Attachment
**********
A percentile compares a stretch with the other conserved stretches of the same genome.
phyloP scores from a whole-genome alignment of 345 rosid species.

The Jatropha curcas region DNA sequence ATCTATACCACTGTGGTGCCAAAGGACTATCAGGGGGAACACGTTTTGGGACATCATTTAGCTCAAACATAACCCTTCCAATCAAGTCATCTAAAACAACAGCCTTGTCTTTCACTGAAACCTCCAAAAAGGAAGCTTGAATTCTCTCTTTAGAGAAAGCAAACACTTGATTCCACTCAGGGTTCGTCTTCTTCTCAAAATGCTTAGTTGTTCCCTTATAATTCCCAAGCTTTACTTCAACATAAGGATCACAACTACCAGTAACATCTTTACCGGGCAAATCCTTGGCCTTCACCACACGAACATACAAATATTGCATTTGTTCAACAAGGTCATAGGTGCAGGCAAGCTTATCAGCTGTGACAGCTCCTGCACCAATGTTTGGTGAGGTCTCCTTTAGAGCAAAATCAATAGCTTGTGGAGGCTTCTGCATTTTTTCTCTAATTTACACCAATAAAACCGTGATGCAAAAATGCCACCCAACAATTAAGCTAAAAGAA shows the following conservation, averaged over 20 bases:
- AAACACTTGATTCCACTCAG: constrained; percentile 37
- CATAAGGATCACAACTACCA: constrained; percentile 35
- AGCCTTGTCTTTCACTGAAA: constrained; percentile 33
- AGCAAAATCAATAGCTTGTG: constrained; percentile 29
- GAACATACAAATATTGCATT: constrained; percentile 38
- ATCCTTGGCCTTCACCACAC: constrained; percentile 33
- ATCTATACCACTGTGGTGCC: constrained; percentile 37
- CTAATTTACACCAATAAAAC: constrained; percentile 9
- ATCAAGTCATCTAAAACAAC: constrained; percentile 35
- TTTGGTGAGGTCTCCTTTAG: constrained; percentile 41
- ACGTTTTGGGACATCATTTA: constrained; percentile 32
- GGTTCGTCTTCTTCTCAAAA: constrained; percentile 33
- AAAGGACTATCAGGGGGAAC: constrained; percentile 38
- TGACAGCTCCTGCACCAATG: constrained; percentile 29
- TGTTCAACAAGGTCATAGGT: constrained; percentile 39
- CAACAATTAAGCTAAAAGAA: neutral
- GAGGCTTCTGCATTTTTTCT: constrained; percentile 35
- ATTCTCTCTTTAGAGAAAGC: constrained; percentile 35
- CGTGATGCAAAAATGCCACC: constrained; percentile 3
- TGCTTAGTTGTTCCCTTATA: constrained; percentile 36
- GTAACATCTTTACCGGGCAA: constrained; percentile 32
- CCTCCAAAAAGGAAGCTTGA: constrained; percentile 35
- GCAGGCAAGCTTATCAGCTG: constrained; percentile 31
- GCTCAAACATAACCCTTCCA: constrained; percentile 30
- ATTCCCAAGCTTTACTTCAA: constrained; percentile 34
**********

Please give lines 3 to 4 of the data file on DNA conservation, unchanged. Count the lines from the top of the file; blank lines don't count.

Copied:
The Jatropha curcas region DNA sequence ATCTATACCACTGTGGTGCCAAAGGACTATCAGGGGGAACACGTTTTGGGACATCATTTAGCTCAAACATAACCCTTCCAATCAAGTCATCTAAAACAACAGCCTTGTCTTTCACTGAAACCTCCAAAAAGGAAGCTTGAATTCTCTCTTTAGAGAAAGCAAACACTTGATTCCACTCAGGGTTCGTCTTCTTCTCAAAATGCTTAGTTGTTCCCTTATAATTCCCAAGCTTTACTTCAACATAAGGATCACAACTACCAGTAACATCTTTACCGGGCAAATCCTTGGCCTTCACCACACGAACATACAAATATTGCATTTGTTCAACAAGGTCATAGGTGCAGGCAAGCTTATCAGCTGTGACAGCTCCTGCACCAATGTTTGGTGAGGTCTCCTTTAGAGCAAAATCAATAGCTTGTGGAGGCTTCTGCATTTTTTCTCTAATTTACACCAATAAAACCGTGATGCAAAAATGCCACCCAACAATTAAGCTAAAAGAA shows the following conservation, averaged over 20 bases:
- AAACACTTGATTCCACTCAG: constrained; percentile 37